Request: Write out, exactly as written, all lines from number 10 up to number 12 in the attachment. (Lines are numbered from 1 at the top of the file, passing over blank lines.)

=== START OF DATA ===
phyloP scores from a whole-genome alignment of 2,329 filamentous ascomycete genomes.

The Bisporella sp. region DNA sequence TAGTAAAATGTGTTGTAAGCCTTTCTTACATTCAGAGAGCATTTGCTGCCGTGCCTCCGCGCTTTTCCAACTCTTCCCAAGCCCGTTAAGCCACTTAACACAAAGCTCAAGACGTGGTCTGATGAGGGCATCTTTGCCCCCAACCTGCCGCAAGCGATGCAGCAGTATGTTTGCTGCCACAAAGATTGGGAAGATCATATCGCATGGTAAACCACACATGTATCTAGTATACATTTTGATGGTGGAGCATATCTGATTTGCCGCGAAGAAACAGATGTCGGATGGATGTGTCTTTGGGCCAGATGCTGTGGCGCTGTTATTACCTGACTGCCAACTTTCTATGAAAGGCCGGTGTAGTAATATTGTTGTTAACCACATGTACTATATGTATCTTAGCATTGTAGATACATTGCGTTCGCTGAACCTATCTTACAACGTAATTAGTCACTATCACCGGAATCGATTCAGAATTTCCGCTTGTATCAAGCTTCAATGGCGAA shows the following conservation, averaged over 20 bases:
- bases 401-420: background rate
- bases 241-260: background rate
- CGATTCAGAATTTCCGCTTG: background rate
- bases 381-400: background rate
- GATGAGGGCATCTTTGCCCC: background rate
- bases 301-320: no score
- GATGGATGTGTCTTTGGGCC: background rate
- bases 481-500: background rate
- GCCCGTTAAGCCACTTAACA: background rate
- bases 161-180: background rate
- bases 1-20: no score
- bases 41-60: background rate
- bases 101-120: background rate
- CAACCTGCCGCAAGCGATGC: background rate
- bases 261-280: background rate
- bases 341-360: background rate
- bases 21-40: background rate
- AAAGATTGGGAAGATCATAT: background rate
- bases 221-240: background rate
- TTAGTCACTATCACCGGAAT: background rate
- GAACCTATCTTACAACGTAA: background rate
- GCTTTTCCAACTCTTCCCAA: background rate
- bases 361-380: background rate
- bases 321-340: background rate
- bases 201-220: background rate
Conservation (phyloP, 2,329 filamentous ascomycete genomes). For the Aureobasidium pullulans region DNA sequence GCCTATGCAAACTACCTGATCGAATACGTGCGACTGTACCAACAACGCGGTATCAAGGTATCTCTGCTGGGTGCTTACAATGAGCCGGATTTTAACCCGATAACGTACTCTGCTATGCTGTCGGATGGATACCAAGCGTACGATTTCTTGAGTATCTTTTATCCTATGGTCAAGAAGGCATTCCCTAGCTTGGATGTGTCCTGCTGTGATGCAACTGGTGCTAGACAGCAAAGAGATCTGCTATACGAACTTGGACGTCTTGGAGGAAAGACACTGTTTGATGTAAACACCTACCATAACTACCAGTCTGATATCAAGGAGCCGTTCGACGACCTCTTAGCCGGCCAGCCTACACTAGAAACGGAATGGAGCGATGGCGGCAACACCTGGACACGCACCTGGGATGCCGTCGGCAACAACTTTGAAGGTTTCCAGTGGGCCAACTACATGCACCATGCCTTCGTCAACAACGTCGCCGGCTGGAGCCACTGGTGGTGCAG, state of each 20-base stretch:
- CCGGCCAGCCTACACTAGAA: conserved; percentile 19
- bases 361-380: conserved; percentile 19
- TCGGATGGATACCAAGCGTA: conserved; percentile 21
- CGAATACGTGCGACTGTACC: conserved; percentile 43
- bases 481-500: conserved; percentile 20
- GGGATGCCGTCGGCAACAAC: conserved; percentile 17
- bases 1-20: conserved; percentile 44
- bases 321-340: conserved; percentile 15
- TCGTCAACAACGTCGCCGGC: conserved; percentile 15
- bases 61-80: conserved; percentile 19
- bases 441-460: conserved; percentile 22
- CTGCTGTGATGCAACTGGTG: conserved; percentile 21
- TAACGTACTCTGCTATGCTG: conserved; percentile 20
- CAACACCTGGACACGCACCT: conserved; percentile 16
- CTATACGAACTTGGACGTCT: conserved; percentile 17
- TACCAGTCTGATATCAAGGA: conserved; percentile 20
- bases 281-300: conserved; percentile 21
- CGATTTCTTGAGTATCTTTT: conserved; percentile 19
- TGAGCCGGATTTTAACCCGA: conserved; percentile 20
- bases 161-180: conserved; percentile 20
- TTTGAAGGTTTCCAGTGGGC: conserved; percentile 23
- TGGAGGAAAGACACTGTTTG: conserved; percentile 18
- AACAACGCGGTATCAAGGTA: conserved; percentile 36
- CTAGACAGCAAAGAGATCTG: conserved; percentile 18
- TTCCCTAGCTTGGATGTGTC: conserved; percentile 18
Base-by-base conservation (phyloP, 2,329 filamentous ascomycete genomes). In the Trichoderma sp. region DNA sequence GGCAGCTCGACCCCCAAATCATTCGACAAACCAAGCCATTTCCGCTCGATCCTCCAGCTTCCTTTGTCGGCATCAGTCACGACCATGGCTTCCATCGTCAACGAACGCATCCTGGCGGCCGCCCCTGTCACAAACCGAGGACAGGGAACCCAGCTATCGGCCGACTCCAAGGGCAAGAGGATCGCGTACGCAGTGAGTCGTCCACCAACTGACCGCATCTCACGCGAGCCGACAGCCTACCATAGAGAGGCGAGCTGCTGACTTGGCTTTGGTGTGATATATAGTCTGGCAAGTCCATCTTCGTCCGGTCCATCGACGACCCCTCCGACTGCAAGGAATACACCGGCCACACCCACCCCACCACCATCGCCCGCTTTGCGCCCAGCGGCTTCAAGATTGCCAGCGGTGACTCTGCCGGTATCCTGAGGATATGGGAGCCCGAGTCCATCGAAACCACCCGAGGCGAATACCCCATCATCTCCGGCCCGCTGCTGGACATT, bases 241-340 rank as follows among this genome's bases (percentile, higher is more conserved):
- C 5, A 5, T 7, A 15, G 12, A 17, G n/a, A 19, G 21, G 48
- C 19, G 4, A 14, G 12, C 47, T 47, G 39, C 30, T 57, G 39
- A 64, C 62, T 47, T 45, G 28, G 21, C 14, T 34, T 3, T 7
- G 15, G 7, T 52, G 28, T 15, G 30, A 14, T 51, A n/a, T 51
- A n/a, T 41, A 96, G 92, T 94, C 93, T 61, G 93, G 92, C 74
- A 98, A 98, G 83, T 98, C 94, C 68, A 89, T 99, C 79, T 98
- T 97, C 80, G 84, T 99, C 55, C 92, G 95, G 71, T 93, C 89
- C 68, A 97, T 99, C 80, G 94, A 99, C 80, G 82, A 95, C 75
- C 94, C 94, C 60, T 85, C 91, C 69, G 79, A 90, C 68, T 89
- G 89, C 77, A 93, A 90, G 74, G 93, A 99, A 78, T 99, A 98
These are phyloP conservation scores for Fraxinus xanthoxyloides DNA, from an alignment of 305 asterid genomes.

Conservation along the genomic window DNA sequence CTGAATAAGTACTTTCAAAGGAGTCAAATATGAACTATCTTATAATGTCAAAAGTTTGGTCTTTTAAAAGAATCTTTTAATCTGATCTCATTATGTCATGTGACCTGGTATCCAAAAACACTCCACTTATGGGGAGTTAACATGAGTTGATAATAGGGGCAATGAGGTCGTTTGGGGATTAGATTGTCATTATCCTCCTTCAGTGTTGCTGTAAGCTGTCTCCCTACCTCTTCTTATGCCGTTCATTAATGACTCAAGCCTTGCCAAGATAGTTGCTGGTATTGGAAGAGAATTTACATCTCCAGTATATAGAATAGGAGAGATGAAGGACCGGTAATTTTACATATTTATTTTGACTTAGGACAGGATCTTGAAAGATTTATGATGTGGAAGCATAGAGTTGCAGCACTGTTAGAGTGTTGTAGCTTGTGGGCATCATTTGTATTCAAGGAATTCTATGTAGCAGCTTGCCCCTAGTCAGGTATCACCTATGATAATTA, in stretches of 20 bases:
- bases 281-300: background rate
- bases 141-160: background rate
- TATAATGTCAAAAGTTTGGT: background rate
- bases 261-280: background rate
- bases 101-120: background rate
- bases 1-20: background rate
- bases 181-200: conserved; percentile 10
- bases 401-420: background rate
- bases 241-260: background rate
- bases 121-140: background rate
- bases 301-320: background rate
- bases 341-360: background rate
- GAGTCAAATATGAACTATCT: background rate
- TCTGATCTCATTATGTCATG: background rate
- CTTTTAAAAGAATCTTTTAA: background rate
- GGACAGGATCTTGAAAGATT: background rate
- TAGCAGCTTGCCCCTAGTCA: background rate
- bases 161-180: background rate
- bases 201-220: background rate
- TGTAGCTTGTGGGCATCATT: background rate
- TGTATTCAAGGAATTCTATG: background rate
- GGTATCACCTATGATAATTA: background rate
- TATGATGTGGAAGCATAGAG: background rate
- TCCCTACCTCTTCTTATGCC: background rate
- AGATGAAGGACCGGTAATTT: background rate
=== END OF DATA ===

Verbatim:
- bases 481-500: background rate
- GCCCGTTAAGCCACTTAACA: background rate
- bases 161-180: background rate